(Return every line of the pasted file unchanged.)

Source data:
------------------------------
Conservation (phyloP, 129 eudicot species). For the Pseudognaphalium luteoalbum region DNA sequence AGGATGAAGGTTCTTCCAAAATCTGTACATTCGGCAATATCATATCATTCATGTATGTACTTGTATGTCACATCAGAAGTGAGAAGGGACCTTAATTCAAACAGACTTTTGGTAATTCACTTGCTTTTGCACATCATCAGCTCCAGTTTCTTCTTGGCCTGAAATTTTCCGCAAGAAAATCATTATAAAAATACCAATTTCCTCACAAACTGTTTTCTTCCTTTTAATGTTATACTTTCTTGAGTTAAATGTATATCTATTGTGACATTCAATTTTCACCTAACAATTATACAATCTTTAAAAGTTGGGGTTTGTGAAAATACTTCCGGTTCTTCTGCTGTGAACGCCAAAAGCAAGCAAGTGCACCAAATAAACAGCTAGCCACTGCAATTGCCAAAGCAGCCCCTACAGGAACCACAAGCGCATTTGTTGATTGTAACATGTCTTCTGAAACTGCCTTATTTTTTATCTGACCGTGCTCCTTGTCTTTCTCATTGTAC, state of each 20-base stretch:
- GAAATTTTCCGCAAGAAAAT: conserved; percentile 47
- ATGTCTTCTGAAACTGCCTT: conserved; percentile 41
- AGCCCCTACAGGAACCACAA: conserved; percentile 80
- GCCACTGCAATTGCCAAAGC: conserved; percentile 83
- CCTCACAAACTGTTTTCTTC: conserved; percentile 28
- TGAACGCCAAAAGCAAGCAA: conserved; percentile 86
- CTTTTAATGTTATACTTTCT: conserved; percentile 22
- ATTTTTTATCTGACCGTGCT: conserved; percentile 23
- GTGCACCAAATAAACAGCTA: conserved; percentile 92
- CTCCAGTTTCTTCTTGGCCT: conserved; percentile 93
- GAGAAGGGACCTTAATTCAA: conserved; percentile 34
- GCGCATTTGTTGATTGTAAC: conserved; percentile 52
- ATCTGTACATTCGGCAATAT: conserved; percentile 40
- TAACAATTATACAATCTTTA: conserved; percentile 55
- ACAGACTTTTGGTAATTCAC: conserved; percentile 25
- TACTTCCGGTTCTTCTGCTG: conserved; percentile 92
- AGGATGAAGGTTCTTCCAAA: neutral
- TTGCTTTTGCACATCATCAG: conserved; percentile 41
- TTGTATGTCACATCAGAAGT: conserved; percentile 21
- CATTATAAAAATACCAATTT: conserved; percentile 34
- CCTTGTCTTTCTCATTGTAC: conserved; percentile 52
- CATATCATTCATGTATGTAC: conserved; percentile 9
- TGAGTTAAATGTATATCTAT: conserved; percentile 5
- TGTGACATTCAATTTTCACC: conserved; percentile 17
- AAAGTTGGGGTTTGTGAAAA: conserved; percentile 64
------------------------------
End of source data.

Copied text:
Conservation (phyloP, 129 eudicot species). For the Pseudognaphalium luteoalbum region DNA sequence AGGATGAAGGTTCTTCCAAAATCTGTACATTCGGCAATATCATATCATTCATGTATGTACTTGTATGTCACATCAGAAGTGAGAAGGGACCTTAATTCAAACAGACTTTTGGTAATTCACTTGCTTTTGCACATCATCAGCTCCAGTTTCTTCTTGGCCTGAAATTTTCCGCAAGAAAATCATTATAAAAATACCAATTTCCTCACAAACTGTTTTCTTCCTTTTAATGTTATACTTTCTTGAGTTAAATGTATATCTATTGTGACATTCAATTTTCACCTAACAATTATACAATCTTTAAAAGTTGGGGTTTGTGAAAATACTTCCGGTTCTTCTGCTGTGAACGCCAAAAGCAAGCAAGTGCACCAAATAAACAGCTAGCCACTGCAATTGCCAAAGCAGCCCCTACAGGAACCACAAGCGCATTTGTTGATTGTAACATGTCTTCTGAAACTGCCTTATTTTTTATCTGACCGTGCTCCTTGTCTTTCTCATTGTAC, state of each 20-base stretch:
- GAAATTTTCCGCAAGAAAAT: conserved; percentile 47
- ATGTCTTCTGAAACTGCCTT: conserved; percentile 41
- AGCCCCTACAGGAACCACAA: conserved; percentile 80
- GCCACTGCAATTGCCAAAGC: conserved; percentile 83
- CCTCACAAACTGTTTTCTTC: conserved; percentile 28
- TGAACGCCAAAAGCAAGCAA: conserved; percentile 86
- CTTTTAATGTTATACTTTCT: conserved; percentile 22
- ATTTTTTATCTGACCGTGCT: conserved; percentile 23
- GTGCACCAAATAAACAGCTA: conserved; percentile 92
- CTCCAGTTTCTTCTTGGCCT: conserved; percentile 93
- GAGAAGGGACCTTAATTCAA: conserved; percentile 34
- GCGCATTTGTTGATTGTAAC: conserved; percentile 52
- ATCTGTACATTCGGCAATAT: conserved; percentile 40
- TAACAATTATACAATCTTTA: conserved; percentile 55
- ACAGACTTTTGGTAATTCAC: conserved; percentile 25
- TACTTCCGGTTCTTCTGCTG: conserved; percentile 92
- AGGATGAAGGTTCTTCCAAA: neutral
- TTGCTTTTGCACATCATCAG: conserved; percentile 41
- TTGTATGTCACATCAGAAGT: conserved; percentile 21
- CATTATAAAAATACCAATTT: conserved; percentile 34
- CCTTGTCTTTCTCATTGTAC: conserved; percentile 52
- CATATCATTCATGTATGTAC: conserved; percentile 9
- TGAGTTAAATGTATATCTAT: conserved; percentile 5
- TGTGACATTCAATTTTCACC: conserved; percentile 17
- AAAGTTGGGGTTTGTGAAAA: conserved; percentile 64